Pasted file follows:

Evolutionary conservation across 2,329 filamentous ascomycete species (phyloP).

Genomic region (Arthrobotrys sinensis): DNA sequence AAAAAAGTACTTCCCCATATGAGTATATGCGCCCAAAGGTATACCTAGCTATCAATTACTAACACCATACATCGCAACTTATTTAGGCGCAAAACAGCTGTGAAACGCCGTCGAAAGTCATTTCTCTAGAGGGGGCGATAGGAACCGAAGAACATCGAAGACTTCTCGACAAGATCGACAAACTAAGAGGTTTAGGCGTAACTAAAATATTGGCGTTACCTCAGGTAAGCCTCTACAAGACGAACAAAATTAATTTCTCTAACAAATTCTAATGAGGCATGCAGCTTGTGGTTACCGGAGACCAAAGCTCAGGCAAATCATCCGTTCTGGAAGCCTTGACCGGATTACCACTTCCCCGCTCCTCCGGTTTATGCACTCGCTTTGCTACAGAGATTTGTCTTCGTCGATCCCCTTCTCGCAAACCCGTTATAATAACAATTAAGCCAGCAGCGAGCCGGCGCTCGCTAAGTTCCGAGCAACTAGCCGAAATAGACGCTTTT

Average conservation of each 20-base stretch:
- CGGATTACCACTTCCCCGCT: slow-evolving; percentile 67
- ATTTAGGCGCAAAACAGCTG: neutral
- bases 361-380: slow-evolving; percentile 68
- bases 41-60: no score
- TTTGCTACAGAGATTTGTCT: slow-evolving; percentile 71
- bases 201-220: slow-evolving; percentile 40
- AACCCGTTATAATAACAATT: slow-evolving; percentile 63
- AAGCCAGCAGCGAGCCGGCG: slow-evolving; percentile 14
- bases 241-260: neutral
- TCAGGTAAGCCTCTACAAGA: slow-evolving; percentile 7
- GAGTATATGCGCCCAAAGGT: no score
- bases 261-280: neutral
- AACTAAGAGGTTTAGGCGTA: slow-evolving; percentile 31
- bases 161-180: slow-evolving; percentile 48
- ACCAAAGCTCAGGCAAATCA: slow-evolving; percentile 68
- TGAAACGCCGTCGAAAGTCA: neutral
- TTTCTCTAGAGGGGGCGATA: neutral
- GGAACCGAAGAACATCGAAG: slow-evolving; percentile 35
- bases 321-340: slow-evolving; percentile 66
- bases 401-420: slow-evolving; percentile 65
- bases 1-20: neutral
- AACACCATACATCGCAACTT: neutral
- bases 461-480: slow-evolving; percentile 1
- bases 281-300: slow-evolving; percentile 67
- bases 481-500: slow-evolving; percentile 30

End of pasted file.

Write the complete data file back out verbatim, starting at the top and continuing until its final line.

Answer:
Evolutionary conservation across 2,329 filamentous ascomycete species (phyloP).

Genomic region (Arthrobotrys sinensis): DNA sequence AAAAAAGTACTTCCCCATATGAGTATATGCGCCCAAAGGTATACCTAGCTATCAATTACTAACACCATACATCGCAACTTATTTAGGCGCAAAACAGCTGTGAAACGCCGTCGAAAGTCATTTCTCTAGAGGGGGCGATAGGAACCGAAGAACATCGAAGACTTCTCGACAAGATCGACAAACTAAGAGGTTTAGGCGTAACTAAAATATTGGCGTTACCTCAGGTAAGCCTCTACAAGACGAACAAAATTAATTTCTCTAACAAATTCTAATGAGGCATGCAGCTTGTGGTTACCGGAGACCAAAGCTCAGGCAAATCATCCGTTCTGGAAGCCTTGACCGGATTACCACTTCCCCGCTCCTCCGGTTTATGCACTCGCTTTGCTACAGAGATTTGTCTTCGTCGATCCCCTTCTCGCAAACCCGTTATAATAACAATTAAGCCAGCAGCGAGCCGGCGCTCGCTAAGTTCCGAGCAACTAGCCGAAATAGACGCTTTT

Average conservation of each 20-base stretch:
- CGGATTACCACTTCCCCGCT: slow-evolving; percentile 67
- ATTTAGGCGCAAAACAGCTG: neutral
- bases 361-380: slow-evolving; percentile 68
- bases 41-60: no score
- TTTGCTACAGAGATTTGTCT: slow-evolving; percentile 71
- bases 201-220: slow-evolving; percentile 40
- AACCCGTTATAATAACAATT: slow-evolving; percentile 63
- AAGCCAGCAGCGAGCCGGCG: slow-evolving; percentile 14
- bases 241-260: neutral
- TCAGGTAAGCCTCTACAAGA: slow-evolving; percentile 7
- GAGTATATGCGCCCAAAGGT: no score
- bases 261-280: neutral
- AACTAAGAGGTTTAGGCGTA: slow-evolving; percentile 31
- bases 161-180: slow-evolving; percentile 48
- ACCAAAGCTCAGGCAAATCA: slow-evolving; percentile 68
- TGAAACGCCGTCGAAAGTCA: neutral
- TTTCTCTAGAGGGGGCGATA: neutral
- GGAACCGAAGAACATCGAAG: slow-evolving; percentile 35
- bases 321-340: slow-evolving; percentile 66
- bases 401-420: slow-evolving; percentile 65
- bases 1-20: neutral
- AACACCATACATCGCAACTT: neutral
- bases 461-480: slow-evolving; percentile 1
- bases 281-300: slow-evolving; percentile 67
- bases 481-500: slow-evolving; percentile 30